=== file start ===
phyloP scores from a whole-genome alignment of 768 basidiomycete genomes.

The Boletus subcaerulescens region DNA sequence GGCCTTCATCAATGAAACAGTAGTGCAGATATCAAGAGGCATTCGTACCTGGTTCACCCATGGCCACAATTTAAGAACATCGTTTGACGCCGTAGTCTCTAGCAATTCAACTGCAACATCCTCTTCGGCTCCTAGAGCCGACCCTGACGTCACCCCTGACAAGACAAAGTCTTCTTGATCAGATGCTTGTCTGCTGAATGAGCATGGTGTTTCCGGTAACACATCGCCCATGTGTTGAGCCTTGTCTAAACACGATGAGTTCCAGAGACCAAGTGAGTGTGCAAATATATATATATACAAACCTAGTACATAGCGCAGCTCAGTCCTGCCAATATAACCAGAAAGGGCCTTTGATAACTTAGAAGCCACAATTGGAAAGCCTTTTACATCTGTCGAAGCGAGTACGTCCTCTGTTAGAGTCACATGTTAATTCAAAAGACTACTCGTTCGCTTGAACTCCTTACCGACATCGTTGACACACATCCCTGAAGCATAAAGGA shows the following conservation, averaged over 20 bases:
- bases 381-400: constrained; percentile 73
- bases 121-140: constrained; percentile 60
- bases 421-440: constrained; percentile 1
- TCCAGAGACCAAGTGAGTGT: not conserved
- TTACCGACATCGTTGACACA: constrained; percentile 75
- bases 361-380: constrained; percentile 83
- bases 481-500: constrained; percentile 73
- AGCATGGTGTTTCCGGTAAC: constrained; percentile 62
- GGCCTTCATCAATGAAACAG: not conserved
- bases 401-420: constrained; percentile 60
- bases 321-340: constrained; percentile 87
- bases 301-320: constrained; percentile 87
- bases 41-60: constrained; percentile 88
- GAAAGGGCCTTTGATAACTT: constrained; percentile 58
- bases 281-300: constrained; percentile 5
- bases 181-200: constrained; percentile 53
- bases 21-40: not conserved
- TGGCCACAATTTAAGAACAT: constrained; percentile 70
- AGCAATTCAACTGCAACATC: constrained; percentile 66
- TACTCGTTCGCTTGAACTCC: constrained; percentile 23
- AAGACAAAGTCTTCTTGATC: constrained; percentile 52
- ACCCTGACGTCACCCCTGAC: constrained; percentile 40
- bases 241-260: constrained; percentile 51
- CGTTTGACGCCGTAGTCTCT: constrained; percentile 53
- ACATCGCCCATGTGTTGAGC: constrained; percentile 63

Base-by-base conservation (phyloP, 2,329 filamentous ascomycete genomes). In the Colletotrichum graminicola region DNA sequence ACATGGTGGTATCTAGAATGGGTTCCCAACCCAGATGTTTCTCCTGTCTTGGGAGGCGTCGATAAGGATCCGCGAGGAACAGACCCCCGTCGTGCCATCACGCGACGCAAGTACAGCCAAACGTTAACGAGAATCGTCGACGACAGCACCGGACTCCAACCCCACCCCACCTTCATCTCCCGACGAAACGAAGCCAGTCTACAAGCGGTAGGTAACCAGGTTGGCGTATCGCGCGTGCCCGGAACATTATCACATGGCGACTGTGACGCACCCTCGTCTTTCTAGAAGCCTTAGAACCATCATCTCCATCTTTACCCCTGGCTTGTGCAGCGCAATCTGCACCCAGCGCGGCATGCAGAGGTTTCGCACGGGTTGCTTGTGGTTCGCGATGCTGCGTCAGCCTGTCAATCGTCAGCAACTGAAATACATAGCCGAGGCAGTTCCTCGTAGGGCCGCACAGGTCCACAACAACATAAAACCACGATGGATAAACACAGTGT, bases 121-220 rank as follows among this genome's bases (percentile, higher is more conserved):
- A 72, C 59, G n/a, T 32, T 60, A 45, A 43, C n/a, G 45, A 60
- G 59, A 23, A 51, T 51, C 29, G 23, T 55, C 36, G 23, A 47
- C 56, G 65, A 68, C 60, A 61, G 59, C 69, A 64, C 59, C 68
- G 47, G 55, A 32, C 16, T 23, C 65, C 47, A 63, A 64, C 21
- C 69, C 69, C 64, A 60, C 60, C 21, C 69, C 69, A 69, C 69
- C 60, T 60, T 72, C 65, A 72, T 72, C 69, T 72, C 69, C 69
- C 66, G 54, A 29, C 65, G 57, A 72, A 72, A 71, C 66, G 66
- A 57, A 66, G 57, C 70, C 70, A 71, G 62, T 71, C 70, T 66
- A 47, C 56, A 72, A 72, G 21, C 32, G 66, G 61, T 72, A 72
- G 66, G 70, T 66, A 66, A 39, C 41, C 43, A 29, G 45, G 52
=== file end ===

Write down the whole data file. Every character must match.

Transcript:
phyloP scores from a whole-genome alignment of 768 basidiomycete genomes.

The Boletus subcaerulescens region DNA sequence GGCCTTCATCAATGAAACAGTAGTGCAGATATCAAGAGGCATTCGTACCTGGTTCACCCATGGCCACAATTTAAGAACATCGTTTGACGCCGTAGTCTCTAGCAATTCAACTGCAACATCCTCTTCGGCTCCTAGAGCCGACCCTGACGTCACCCCTGACAAGACAAAGTCTTCTTGATCAGATGCTTGTCTGCTGAATGAGCATGGTGTTTCCGGTAACACATCGCCCATGTGTTGAGCCTTGTCTAAACACGATGAGTTCCAGAGACCAAGTGAGTGTGCAAATATATATATATACAAACCTAGTACATAGCGCAGCTCAGTCCTGCCAATATAACCAGAAAGGGCCTTTGATAACTTAGAAGCCACAATTGGAAAGCCTTTTACATCTGTCGAAGCGAGTACGTCCTCTGTTAGAGTCACATGTTAATTCAAAAGACTACTCGTTCGCTTGAACTCCTTACCGACATCGTTGACACACATCCCTGAAGCATAAAGGA shows the following conservation, averaged over 20 bases:
- bases 381-400: constrained; percentile 73
- bases 121-140: constrained; percentile 60
- bases 421-440: constrained; percentile 1
- TCCAGAGACCAAGTGAGTGT: not conserved
- TTACCGACATCGTTGACACA: constrained; percentile 75
- bases 361-380: constrained; percentile 83
- bases 481-500: constrained; percentile 73
- AGCATGGTGTTTCCGGTAAC: constrained; percentile 62
- GGCCTTCATCAATGAAACAG: not conserved
- bases 401-420: constrained; percentile 60
- bases 321-340: constrained; percentile 87
- bases 301-320: constrained; percentile 87
- bases 41-60: constrained; percentile 88
- GAAAGGGCCTTTGATAACTT: constrained; percentile 58
- bases 281-300: constrained; percentile 5
- bases 181-200: constrained; percentile 53
- bases 21-40: not conserved
- TGGCCACAATTTAAGAACAT: constrained; percentile 70
- AGCAATTCAACTGCAACATC: constrained; percentile 66
- TACTCGTTCGCTTGAACTCC: constrained; percentile 23
- AAGACAAAGTCTTCTTGATC: constrained; percentile 52
- ACCCTGACGTCACCCCTGAC: constrained; percentile 40
- bases 241-260: constrained; percentile 51
- CGTTTGACGCCGTAGTCTCT: constrained; percentile 53
- ACATCGCCCATGTGTTGAGC: constrained; percentile 63

Base-by-base conservation (phyloP, 2,329 filamentous ascomycete genomes). In the Colletotrichum graminicola region DNA sequence ACATGGTGGTATCTAGAATGGGTTCCCAACCCAGATGTTTCTCCTGTCTTGGGAGGCGTCGATAAGGATCCGCGAGGAACAGACCCCCGTCGTGCCATCACGCGACGCAAGTACAGCCAAACGTTAACGAGAATCGTCGACGACAGCACCGGACTCCAACCCCACCCCACCTTCATCTCCCGACGAAACGAAGCCAGTCTACAAGCGGTAGGTAACCAGGTTGGCGTATCGCGCGTGCCCGGAACATTATCACATGGCGACTGTGACGCACCCTCGTCTTTCTAGAAGCCTTAGAACCATCATCTCCATCTTTACCCCTGGCTTGTGCAGCGCAATCTGCACCCAGCGCGGCATGCAGAGGTTTCGCACGGGTTGCTTGTGGTTCGCGATGCTGCGTCAGCCTGTCAATCGTCAGCAACTGAAATACATAGCCGAGGCAGTTCCTCGTAGGGCCGCACAGGTCCACAACAACATAAAACCACGATGGATAAACACAGTGT, bases 121-220 rank as follows among this genome's bases (percentile, higher is more conserved):
- A 72, C 59, G n/a, T 32, T 60, A 45, A 43, C n/a, G 45, A 60
- G 59, A 23, A 51, T 51, C 29, G 23, T 55, C 36, G 23, A 47
- C 56, G 65, A 68, C 60, A 61, G 59, C 69, A 64, C 59, C 68
- G 47, G 55, A 32, C 16, T 23, C 65, C 47, A 63, A 64, C 21
- C 69, C 69, C 64, A 60, C 60, C 21, C 69, C 69, A 69, C 69
- C 60, T 60, T 72, C 65, A 72, T 72, C 69, T 72, C 69, C 69
- C 66, G 54, A 29, C 65, G 57, A 72, A 72, A 71, C 66, G 66
- A 57, A 66, G 57, C 70, C 70, A 71, G 62, T 71, C 70, T 66
- A 47, C 56, A 72, A 72, G 21, C 32, G 66, G 61, T 72, A 72
- G 66, G 70, T 66, A 66, A 39, C 41, C 43, A 29, G 45, G 52